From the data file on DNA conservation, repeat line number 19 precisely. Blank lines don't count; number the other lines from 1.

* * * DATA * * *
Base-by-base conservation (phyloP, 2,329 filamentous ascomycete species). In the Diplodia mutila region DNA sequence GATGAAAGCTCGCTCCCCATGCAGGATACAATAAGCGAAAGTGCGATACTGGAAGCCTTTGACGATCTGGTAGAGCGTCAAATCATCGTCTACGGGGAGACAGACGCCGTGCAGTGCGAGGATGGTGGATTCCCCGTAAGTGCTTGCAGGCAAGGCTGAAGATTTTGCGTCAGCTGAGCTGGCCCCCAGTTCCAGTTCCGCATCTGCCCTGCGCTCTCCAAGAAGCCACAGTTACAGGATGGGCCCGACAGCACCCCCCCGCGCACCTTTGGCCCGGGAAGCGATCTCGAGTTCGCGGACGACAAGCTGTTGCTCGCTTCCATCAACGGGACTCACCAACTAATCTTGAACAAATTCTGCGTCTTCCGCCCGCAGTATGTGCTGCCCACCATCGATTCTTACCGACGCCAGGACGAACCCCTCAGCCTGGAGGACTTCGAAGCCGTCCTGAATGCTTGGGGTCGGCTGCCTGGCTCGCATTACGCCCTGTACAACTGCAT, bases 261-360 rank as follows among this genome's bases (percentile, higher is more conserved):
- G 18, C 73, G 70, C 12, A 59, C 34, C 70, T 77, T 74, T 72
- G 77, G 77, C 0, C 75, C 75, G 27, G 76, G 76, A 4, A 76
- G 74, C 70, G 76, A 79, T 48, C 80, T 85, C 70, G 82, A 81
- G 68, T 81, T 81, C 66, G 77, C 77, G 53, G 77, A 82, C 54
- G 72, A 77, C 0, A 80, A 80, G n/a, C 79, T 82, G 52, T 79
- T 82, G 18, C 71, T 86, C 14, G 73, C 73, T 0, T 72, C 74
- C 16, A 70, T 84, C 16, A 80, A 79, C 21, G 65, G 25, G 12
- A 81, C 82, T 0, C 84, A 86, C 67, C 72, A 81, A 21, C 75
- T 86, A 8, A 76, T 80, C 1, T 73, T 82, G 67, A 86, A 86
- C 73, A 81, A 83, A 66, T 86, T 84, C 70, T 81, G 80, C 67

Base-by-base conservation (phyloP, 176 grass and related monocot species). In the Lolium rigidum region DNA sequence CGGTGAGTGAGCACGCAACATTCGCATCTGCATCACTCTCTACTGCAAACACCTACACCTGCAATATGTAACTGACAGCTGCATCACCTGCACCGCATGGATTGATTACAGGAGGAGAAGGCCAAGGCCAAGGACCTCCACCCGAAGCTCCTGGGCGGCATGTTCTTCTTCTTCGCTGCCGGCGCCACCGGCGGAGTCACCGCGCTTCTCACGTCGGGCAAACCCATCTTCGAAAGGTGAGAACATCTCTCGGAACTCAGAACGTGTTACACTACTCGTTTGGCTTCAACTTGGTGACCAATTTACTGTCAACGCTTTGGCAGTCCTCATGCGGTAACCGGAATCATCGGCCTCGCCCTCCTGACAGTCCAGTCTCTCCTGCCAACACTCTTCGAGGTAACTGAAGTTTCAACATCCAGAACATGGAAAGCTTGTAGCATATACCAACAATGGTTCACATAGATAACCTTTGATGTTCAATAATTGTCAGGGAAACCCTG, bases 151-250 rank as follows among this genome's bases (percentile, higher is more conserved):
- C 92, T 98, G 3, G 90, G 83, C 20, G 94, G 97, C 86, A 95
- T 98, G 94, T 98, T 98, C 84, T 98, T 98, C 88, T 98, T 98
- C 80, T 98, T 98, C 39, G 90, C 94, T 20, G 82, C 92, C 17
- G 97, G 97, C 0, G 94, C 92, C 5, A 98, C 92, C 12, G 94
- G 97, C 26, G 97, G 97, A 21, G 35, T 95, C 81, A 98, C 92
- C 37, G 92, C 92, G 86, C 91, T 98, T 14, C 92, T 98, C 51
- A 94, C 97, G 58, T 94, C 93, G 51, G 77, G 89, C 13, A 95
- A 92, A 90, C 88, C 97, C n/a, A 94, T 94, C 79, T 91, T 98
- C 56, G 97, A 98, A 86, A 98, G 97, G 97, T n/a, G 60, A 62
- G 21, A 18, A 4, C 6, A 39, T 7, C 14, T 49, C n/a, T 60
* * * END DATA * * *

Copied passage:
- A 94, C 97, G 58, T 94, C 93, G 51, G 77, G 89, C 13, A 95